How was your Thanksgiving, everyone? Mine was splendid. My little sister Alicia prepared the entire Thanksgiving meal because she is made of magic and not the sea monkeys, beet juice, and cow patties I’d always thought she was made of when I was ten. At some point, pleasantly bloated, post-feast, we all sat down, and the words that should not be spoken fled en masse from my mouth. All of them.
I should back up a little. Earlier Thanksgiving morning, my mom phoned to verify the time she and my dad were to be at my house the next day so I could have the port surgery done. More on that later, but here’s when my mom half-whispered into the phone, “Just tell me now, and we won’t speak of this again so we can have a nice Thanksgiving.” I’m sure, knowing my sweet mom, whom we’ve always called June Cleaver, that she’d meant it for my sake. But it must have been for hers too, because while I was sitting in my sister’s living room after our meal, excitedly talking about shaving off my hair before chemo could claim it, even having a “head shaving” party at my longtime salon with Joe shaving off his in solidarity, my mom melted across the sofa in a puddle of tears.
“You’d do that in public?” she managed through her fingers. “Where everyone could see it?”
She shrugged in response while someone brought her a tissue.
She was even less comforted when I told her I was going to have them leave it in a Mohawk long enough for me to take a photo for my students who’d dared me.
“It’ll be fine. It’s just hair. Hair!” I rumpled my own short hair. “It grows. That’s what hair does.”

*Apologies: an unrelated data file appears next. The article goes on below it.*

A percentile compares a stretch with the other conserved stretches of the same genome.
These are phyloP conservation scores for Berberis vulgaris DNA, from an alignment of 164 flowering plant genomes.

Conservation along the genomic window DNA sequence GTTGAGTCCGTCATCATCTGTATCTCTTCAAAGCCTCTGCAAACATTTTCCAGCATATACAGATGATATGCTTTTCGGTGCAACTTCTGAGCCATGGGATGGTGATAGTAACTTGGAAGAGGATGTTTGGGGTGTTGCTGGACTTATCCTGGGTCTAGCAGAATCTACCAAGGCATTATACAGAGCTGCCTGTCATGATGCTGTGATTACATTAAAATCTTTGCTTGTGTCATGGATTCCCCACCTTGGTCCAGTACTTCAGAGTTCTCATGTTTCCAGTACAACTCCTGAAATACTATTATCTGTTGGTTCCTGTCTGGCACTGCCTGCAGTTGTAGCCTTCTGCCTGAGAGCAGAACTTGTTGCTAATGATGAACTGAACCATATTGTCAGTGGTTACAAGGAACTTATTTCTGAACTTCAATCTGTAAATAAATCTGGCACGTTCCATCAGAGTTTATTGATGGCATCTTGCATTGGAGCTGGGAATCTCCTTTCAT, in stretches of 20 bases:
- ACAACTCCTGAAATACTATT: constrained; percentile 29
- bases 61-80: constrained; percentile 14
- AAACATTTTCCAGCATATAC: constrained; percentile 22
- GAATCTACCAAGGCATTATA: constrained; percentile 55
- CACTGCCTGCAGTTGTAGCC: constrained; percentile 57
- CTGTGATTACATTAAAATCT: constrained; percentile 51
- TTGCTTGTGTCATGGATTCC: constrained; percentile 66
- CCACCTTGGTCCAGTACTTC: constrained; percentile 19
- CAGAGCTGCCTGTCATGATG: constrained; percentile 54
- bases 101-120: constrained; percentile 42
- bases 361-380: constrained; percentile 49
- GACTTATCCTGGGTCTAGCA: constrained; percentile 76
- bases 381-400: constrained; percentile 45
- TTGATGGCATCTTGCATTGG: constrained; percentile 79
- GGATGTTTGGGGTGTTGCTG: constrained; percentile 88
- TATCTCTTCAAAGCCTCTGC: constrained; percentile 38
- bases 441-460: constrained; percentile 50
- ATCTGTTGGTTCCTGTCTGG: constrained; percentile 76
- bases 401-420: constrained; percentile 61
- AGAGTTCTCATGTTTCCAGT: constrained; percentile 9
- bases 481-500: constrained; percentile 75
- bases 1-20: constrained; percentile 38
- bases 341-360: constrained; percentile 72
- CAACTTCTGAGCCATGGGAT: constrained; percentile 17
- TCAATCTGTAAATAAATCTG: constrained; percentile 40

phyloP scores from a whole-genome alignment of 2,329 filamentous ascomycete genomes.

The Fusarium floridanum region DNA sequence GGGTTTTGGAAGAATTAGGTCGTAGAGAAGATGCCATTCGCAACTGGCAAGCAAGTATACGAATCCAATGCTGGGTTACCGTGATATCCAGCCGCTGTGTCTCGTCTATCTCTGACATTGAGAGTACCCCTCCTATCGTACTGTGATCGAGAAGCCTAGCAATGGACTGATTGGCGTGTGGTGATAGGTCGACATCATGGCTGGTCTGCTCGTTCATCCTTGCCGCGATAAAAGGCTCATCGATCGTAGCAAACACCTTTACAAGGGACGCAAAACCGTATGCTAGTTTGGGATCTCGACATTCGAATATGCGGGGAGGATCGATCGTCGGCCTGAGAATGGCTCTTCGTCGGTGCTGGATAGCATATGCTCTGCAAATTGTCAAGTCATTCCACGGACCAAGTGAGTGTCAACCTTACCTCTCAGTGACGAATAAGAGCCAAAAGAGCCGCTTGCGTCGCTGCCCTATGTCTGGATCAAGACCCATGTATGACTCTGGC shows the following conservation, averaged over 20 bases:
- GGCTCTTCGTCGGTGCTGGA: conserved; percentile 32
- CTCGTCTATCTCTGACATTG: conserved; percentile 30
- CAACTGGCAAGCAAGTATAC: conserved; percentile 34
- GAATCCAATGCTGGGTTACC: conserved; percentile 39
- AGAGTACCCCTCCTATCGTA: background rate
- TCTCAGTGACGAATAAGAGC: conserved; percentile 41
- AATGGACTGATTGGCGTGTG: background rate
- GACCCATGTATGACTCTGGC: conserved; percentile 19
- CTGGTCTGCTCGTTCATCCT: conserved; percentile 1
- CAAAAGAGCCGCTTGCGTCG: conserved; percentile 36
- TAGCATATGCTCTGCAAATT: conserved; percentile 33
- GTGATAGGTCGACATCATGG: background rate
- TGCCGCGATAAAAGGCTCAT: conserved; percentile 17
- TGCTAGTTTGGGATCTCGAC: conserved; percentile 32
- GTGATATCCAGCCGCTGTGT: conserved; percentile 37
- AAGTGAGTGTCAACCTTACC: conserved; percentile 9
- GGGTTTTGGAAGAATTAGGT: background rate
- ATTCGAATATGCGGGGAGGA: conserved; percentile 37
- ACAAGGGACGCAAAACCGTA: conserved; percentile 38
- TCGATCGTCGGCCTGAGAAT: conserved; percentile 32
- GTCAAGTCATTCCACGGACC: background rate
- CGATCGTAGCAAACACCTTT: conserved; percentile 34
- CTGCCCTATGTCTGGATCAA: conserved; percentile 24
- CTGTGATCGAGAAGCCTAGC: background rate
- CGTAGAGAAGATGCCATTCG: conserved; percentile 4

“I don’t care,” she crossed her arms, sniffling.
There’s a story way back in my family of my Great Grandma Elsie with the vibrant red hair she’d wanted to lop off. Her husband removed the tires from their Model T so she couldn’t sneak away to the salon while he was at work, mining. This is Great Grandma, the one on the far right who is dressed decidedly different than the other women:
And after Great Grandpa left, she hiked her skirts and wrenched each tire back on. Which was kind of what I felt like I needed to do right then. Bolt by bolt.
On the car ride home, Joe said, “Give them time. They aren’t where we are yet, but they will be.”
Perhaps the biggest surprise of my cancer diagnosis has been the extent to which I’ve had to comfort others. Students and colleagues and family alike. And I really don’t mind. I just need my mom to be okay.
So, mom and dad arrive at five this morning to babysit the sleeping kids while Joe drives me about twenty-miles north to pre-op. This is the first surgery I’ve ever had. Aside from giving birth to my children, I’ve required zero hospital stays. Never had a major illness. And then boom! I’m getting a medi-port surgically inserted for the chemo which will be the five point palm exploding death punch to cancer’s chest.
Here’s the port:
Which looks like a mini Star Wars recon droid. It stays under the skin, making me a cyborg. I’m telling the surgical team this, and then I’m telling them how Black Friday’s a sham. “They manufacture low-end electronics they mark up and sell as ‘bargains,’” and that’s all I remember saying, because surgery is wonderful. You’re out cold and then you’re awake and then you’re done. If I’d ever lifted weights on at least one arm, I’d say the inserted port feels like I’d lifted too many in a world-record lift-three-times-your-weight-on-one-arm pulse-a-thon. When I’m home, Hannah makes me a hot cocoa with marshmallows. The firecracker has one as well. Out of solidarity. And then my mom takes my picture because she’s decided to do some kind of macabre before and after montage that isn’t Thanksgiving break-down worthy at all.